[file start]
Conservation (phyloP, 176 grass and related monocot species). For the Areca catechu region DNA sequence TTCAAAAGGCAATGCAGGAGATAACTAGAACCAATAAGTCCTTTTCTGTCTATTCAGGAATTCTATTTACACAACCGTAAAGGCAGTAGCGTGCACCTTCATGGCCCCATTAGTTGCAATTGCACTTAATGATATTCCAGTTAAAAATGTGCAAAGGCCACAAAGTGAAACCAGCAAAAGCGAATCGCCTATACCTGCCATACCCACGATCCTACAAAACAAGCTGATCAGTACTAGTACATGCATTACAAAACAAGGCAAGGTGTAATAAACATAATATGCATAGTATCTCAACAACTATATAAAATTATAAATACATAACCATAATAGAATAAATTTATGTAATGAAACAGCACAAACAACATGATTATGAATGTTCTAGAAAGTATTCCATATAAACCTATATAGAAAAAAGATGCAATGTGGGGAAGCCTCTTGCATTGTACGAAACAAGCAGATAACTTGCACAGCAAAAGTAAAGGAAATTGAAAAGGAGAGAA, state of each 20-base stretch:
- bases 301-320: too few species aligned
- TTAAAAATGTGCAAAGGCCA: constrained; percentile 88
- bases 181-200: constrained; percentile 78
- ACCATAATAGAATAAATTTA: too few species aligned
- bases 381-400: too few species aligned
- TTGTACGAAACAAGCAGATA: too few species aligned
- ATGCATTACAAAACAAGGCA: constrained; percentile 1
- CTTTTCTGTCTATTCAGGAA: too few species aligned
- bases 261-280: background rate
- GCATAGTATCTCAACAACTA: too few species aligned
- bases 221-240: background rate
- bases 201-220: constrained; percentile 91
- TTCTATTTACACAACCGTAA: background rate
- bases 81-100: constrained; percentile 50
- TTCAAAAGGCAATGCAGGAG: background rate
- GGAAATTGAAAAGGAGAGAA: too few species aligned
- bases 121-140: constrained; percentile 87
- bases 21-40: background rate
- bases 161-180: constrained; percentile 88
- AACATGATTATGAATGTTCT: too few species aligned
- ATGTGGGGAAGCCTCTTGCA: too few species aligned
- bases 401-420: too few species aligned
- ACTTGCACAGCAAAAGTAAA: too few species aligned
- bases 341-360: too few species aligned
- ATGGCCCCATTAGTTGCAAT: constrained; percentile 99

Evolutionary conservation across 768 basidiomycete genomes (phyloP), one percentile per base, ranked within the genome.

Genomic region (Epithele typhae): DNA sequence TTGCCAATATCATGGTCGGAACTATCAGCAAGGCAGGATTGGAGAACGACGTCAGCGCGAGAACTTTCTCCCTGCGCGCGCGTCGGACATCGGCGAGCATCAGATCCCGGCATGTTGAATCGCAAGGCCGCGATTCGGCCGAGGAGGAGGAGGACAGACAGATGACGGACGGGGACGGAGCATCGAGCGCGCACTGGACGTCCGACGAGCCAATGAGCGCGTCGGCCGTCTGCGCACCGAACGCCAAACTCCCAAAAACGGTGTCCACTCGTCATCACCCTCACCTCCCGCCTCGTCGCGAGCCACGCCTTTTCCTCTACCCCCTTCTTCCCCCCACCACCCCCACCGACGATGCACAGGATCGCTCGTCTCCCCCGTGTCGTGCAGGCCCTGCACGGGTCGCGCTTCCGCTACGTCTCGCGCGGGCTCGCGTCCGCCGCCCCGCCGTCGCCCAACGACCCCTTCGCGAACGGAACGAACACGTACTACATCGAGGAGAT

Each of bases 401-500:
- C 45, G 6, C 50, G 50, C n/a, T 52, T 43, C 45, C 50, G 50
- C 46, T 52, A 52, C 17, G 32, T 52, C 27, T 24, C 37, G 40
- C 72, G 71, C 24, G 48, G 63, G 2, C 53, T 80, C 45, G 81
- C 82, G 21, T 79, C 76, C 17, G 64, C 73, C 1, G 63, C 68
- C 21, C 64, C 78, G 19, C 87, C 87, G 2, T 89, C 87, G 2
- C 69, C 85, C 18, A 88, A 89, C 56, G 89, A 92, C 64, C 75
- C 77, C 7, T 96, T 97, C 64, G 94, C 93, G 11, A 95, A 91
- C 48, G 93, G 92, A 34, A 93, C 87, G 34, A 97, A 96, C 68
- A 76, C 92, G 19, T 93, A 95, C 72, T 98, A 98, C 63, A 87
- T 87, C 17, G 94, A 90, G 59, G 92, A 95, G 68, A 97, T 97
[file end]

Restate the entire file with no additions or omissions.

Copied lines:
Conservation (phyloP, 176 grass and related monocot species). For the Areca catechu region DNA sequence TTCAAAAGGCAATGCAGGAGATAACTAGAACCAATAAGTCCTTTTCTGTCTATTCAGGAATTCTATTTACACAACCGTAAAGGCAGTAGCGTGCACCTTCATGGCCCCATTAGTTGCAATTGCACTTAATGATATTCCAGTTAAAAATGTGCAAAGGCCACAAAGTGAAACCAGCAAAAGCGAATCGCCTATACCTGCCATACCCACGATCCTACAAAACAAGCTGATCAGTACTAGTACATGCATTACAAAACAAGGCAAGGTGTAATAAACATAATATGCATAGTATCTCAACAACTATATAAAATTATAAATACATAACCATAATAGAATAAATTTATGTAATGAAACAGCACAAACAACATGATTATGAATGTTCTAGAAAGTATTCCATATAAACCTATATAGAAAAAAGATGCAATGTGGGGAAGCCTCTTGCATTGTACGAAACAAGCAGATAACTTGCACAGCAAAAGTAAAGGAAATTGAAAAGGAGAGAA, state of each 20-base stretch:
- bases 301-320: too few species aligned
- TTAAAAATGTGCAAAGGCCA: constrained; percentile 88
- bases 181-200: constrained; percentile 78
- ACCATAATAGAATAAATTTA: too few species aligned
- bases 381-400: too few species aligned
- TTGTACGAAACAAGCAGATA: too few species aligned
- ATGCATTACAAAACAAGGCA: constrained; percentile 1
- CTTTTCTGTCTATTCAGGAA: too few species aligned
- bases 261-280: background rate
- GCATAGTATCTCAACAACTA: too few species aligned
- bases 221-240: background rate
- bases 201-220: constrained; percentile 91
- TTCTATTTACACAACCGTAA: background rate
- bases 81-100: constrained; percentile 50
- TTCAAAAGGCAATGCAGGAG: background rate
- GGAAATTGAAAAGGAGAGAA: too few species aligned
- bases 121-140: constrained; percentile 87
- bases 21-40: background rate
- bases 161-180: constrained; percentile 88
- AACATGATTATGAATGTTCT: too few species aligned
- ATGTGGGGAAGCCTCTTGCA: too few species aligned
- bases 401-420: too few species aligned
- ACTTGCACAGCAAAAGTAAA: too few species aligned
- bases 341-360: too few species aligned
- ATGGCCCCATTAGTTGCAAT: constrained; percentile 99

Evolutionary conservation across 768 basidiomycete genomes (phyloP), one percentile per base, ranked within the genome.

Genomic region (Epithele typhae): DNA sequence TTGCCAATATCATGGTCGGAACTATCAGCAAGGCAGGATTGGAGAACGACGTCAGCGCGAGAACTTTCTCCCTGCGCGCGCGTCGGACATCGGCGAGCATCAGATCCCGGCATGTTGAATCGCAAGGCCGCGATTCGGCCGAGGAGGAGGAGGACAGACAGATGACGGACGGGGACGGAGCATCGAGCGCGCACTGGACGTCCGACGAGCCAATGAGCGCGTCGGCCGTCTGCGCACCGAACGCCAAACTCCCAAAAACGGTGTCCACTCGTCATCACCCTCACCTCCCGCCTCGTCGCGAGCCACGCCTTTTCCTCTACCCCCTTCTTCCCCCCACCACCCCCACCGACGATGCACAGGATCGCTCGTCTCCCCCGTGTCGTGCAGGCCCTGCACGGGTCGCGCTTCCGCTACGTCTCGCGCGGGCTCGCGTCCGCCGCCCCGCCGTCGCCCAACGACCCCTTCGCGAACGGAACGAACACGTACTACATCGAGGAGAT

Each of bases 401-500:
- C 45, G 6, C 50, G 50, C n/a, T 52, T 43, C 45, C 50, G 50
- C 46, T 52, A 52, C 17, G 32, T 52, C 27, T 24, C 37, G 40
- C 72, G 71, C 24, G 48, G 63, G 2, C 53, T 80, C 45, G 81
- C 82, G 21, T 79, C 76, C 17, G 64, C 73, C 1, G 63, C 68
- C 21, C 64, C 78, G 19, C 87, C 87, G 2, T 89, C 87, G 2
- C 69, C 85, C 18, A 88, A 89, C 56, G 89, A 92, C 64, C 75
- C 77, C 7, T 96, T 97, C 64, G 94, C 93, G 11, A 95, A 91
- C 48, G 93, G 92, A 34, A 93, C 87, G 34, A 97, A 96, C 68
- A 76, C 92, G 19, T 93, A 95, C 72, T 98, A 98, C 63, A 87
- T 87, C 17, G 94, A 90, G 59, G 92, A 95, G 68, A 97, T 97